Before making it here, migrants entering Niger pass through Agadez, about 350 miles southwest, which, like Timbuktu in neighboring Mali, has served for centuries as a gateway between black Africa to the south and Arab Africa to the north.
In Agadez, in a highly organized smuggling system, middlemen from the subregion direct their countrymen to one of the dealers in the Agadez-Dirkou route. At the bus station, the biggest dealer is Dodo Aboubé, who hands the middlemen $3 for each passenger he receives.
Mr. Aboubé charges travelers with passports $15 for a one-way ticket to Dirkou. Since he estimated that 80 percent of the passengers lacked papers, most also paid what could be called a corruption surcharge of $7. Four security checkpoints dot the desert between Agadez and Dirkou, Mr. Aboubé explained, and the authorities have to be bribed at each point to let the travelers through without documents.
"The surcharge they pay at the beginning makes it easier for everyone along the way," Mr. Aboubé said, inside a straw shack that served as his office. "Our drivers handle everything at the checkpoints."
He added, "In every case, this is done with the complicity of the authorities."
Outside, a single open-air truck charged with goods was being overloaded, cattlelike, with a hundred or so passengers. With countless bottles, tires, jerrycans and sacks hanging from the sides, the truck looked less like a vehicle than a moving mountain. At night, in the dead stillness of the Sahara, when camel caravans and other travelers have set up camp to sleep, aging trucks like this one thunder through the desert, the roar of their engines and the beams of their headlights discernible from miles away.
"Our trucks don't even meet the conditions for safe travel, but we manage somehow," Mr. Aboubé said. "If they break down, the desert is the desert. People can die after a couple of days in the desert."
Over the course of three days, Guineans, Nigerians, Ghanaians, Cameroonians, Congolese, as well as Nigerois, passed through the bus station. One afternoon, a Ghanaian and a Nigerian waited for the next bus. Both had been deported from Libya in October but were returning.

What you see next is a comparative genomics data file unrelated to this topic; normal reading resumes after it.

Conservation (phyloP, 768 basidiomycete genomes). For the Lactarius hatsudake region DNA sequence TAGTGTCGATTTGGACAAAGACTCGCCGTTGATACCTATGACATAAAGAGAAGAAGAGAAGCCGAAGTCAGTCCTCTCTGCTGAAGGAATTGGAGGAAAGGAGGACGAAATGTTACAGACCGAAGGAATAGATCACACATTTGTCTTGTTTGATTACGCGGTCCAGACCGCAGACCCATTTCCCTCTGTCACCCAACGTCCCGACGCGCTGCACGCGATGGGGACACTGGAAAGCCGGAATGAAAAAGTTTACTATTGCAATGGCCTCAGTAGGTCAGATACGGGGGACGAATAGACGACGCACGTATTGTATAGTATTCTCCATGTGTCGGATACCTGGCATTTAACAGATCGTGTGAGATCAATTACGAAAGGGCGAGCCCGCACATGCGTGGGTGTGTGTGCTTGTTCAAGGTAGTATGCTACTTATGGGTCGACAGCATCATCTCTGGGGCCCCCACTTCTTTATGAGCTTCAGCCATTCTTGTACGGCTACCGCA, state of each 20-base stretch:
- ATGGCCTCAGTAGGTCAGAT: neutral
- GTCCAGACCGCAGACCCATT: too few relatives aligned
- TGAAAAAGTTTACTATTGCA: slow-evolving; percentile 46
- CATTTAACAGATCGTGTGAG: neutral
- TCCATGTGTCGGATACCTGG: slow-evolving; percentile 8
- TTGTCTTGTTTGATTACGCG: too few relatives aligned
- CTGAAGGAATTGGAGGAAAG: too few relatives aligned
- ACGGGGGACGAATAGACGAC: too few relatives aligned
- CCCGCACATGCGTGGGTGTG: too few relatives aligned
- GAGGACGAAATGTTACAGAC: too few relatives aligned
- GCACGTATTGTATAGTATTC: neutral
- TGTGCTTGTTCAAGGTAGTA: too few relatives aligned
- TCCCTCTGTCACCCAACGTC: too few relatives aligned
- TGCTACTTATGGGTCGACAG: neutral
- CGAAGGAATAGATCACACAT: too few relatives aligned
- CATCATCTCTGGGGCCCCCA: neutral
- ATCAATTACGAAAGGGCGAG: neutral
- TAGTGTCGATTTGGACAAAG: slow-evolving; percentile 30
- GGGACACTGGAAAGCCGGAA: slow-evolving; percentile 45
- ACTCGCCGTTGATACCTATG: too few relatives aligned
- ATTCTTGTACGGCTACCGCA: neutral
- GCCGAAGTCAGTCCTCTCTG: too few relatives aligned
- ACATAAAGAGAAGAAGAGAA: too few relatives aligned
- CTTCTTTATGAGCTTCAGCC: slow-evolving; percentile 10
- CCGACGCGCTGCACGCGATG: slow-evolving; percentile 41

Joe Mensah, 29, had come from Accra, Ghana's capital, where he had given his family $500 he had managed to save during four years as a painter in Libya. He had saved more, he said, but Libyans had destroyed his luggage. Now he was going to cross the Sahara again.
"It is a long journey, a very tiresome journey," Mr. Mensah said. "But we have no option. We must survive. Africa has a lot of problems."
Abdul Wasia, 25, from Ilorin in southwest Nigeria, had lived in Libya for three years, making $200 a month as a domestic. Although Mr. Mensah was content to stay in Libya once he got back there again, Mr. Wasia's ultimate goal was to make it to another continent, where he could work in printing, as he had done in his early 20's in Nigeria.
"I couldn't make it to Europe last time — that's why I want to go back to Libya," Mr. Wasia said. "I want to go maybe to Canada, London or Germany. They know a lot about printing in Germany." Both migrants said ordinary Libyans sometimes mistreated other Africans, but they were confident that the government would protect them. "Qaddafi is a good man," Mr. Mensah said.
"He likes Africans — especially he likes blacks," Mr. Wasia said.
"He wants us to be together, to unite," Mr. Mensah said. "And even what happened in Libya, I don't think he knew anything about it."
Colonel Qaddafi has gained many admirers, as well as skeptics, in the last year or so with his talk of pan- African unity, open borders and a common currency. Next March, the United States of Africa was supposed to be declared in Sirte, his hometown.
Whether African leaders really believed in his vision, they indulged him because, as one Western diplomat in Niamey put it, they regularly go to Tripoli to collect money. Half a year ago Colonel Qaddafi visited Niger, promising many things, including a paved trans-Saharan road from Libya to Agadez.
Colonel Qaddafi's words are believed to have increased the flow of migrants, so that more than one million African expatriates are now estimated to live in Libya, which has an indigenous population of five million. Most come from countries on its borders: Niger, Chad and Sudan, whose migrants typically stay to work in Libya. Migrants from other African nations usually use Libya as a springboard to Europe.